Cheryl D. Childers, "Elderly Female-Headed Households in the Disaster Loan Process," pp. 99-110.

        The purpose of this exploratory research was to compare the income and approval rates of elderly single-female households and other types of households applying for disaster aid. Households from two parishes involved in the flooding in and around New Orleans, Louisiana, in May 1995 who applied for federal loans via the U.S. Federal Emergency Management Agency's (FEMA) National Teleregistration Center were compared on demographics and outcomes. Data analysis showed that elderly single-female households were over-represented in the population applying to FEMA; two and one-half times as likely as other elderly households or non-elderly households to have incomes of $11,000 or lower; and three times less likely than other elderly households to receive a low-interest loan. This study indicates that the current federal low-interest loan program does not adequately address the needs of poor elderly women. Special initiatives are needed that target this population. (AA)

      Jennifer Wilson, "Women and Local Emergency Management," pp. 111-122.

        There is no doubt that women are in short supply as emergency managers at the local level. In many parts in our society women still do not hold positions of leadership, authority, or management. Emergency response agencies are no exception. Indeed, contemporary county offices of emergency management evolved from the traditional local offices of civil defense which were predominately occupied and operated by men. Thus there is a long history of emergency management being considered a male domain. Although the number of women involved in the process of local emergency management is increasing, there has been little research on women's and men's different experiences in this environment. This exploratory study examines women in local emergency management by looking at how gendered expectations, roles, and relationships might affect local offices of emergency management. (AA)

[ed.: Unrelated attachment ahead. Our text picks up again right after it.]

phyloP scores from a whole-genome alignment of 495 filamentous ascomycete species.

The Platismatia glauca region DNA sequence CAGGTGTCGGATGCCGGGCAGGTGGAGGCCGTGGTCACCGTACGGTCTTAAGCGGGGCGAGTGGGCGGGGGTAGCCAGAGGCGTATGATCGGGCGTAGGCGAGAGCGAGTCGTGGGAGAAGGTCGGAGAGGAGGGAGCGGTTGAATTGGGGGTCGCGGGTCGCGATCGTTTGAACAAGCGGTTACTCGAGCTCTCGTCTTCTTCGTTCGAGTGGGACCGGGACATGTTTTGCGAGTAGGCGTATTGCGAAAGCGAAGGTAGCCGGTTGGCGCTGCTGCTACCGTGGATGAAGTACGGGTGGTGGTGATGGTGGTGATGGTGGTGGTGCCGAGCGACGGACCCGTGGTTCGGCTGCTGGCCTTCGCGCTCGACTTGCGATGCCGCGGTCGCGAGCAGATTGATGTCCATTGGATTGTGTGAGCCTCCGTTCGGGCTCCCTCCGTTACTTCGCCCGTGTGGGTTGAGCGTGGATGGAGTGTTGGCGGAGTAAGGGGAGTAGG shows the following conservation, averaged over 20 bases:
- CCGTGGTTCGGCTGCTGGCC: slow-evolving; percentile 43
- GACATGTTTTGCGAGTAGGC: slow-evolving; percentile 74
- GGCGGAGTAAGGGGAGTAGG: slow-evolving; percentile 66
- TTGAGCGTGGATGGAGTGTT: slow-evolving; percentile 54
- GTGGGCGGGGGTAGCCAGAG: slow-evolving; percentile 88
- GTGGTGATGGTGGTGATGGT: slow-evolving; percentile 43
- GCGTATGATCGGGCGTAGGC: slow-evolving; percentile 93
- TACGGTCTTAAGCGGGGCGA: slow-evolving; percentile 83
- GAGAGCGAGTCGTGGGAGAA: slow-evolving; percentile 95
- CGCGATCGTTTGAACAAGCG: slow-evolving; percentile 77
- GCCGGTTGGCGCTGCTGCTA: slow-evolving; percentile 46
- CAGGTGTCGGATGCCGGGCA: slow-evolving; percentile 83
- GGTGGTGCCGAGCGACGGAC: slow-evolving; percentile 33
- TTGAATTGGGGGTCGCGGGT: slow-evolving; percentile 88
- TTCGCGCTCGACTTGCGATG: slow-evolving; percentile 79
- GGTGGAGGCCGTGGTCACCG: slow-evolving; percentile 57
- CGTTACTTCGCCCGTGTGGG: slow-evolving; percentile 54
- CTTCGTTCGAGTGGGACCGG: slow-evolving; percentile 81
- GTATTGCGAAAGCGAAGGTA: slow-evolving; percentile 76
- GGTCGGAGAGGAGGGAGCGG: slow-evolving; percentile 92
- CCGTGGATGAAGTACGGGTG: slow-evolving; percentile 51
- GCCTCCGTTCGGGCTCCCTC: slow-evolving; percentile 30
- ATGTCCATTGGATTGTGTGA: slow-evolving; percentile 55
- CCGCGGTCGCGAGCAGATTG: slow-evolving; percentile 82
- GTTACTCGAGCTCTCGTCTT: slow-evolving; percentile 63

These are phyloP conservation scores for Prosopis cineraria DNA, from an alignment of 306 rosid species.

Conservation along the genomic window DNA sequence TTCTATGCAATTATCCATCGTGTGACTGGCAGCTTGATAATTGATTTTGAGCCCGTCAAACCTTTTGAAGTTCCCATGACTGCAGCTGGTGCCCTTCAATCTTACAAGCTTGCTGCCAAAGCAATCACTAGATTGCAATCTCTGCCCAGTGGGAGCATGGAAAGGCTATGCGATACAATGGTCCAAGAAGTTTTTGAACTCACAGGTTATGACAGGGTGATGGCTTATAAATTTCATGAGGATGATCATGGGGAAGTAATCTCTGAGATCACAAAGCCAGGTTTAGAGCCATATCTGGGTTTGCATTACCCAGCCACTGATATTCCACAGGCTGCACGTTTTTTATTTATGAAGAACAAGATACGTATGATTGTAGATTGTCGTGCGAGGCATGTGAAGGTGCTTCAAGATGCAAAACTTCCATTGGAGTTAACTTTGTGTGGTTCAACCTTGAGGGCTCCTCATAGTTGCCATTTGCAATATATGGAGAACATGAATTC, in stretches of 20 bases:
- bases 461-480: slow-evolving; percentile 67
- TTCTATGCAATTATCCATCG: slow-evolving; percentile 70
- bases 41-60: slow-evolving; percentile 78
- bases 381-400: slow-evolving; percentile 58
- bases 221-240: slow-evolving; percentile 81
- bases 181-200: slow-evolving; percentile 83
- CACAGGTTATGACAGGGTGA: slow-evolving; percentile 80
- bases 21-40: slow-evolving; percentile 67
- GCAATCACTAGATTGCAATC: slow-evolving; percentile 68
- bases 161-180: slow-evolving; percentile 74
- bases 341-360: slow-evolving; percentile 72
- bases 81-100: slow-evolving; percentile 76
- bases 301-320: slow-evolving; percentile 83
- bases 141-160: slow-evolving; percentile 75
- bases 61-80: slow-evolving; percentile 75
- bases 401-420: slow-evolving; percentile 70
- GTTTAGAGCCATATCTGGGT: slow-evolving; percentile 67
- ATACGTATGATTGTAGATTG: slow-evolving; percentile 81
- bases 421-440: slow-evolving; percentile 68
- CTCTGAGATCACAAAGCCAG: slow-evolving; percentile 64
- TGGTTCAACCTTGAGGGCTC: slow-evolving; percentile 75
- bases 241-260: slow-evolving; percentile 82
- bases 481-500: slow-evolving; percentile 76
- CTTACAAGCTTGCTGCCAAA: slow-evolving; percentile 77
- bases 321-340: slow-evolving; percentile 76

Feedback From The Field

      Richard L. Krajeski and Kristina J. Peterson, "'But She's a Woman and This is a Man's Job': Lessons for Participatory Research and Participatory Recovery," pp. 123-130.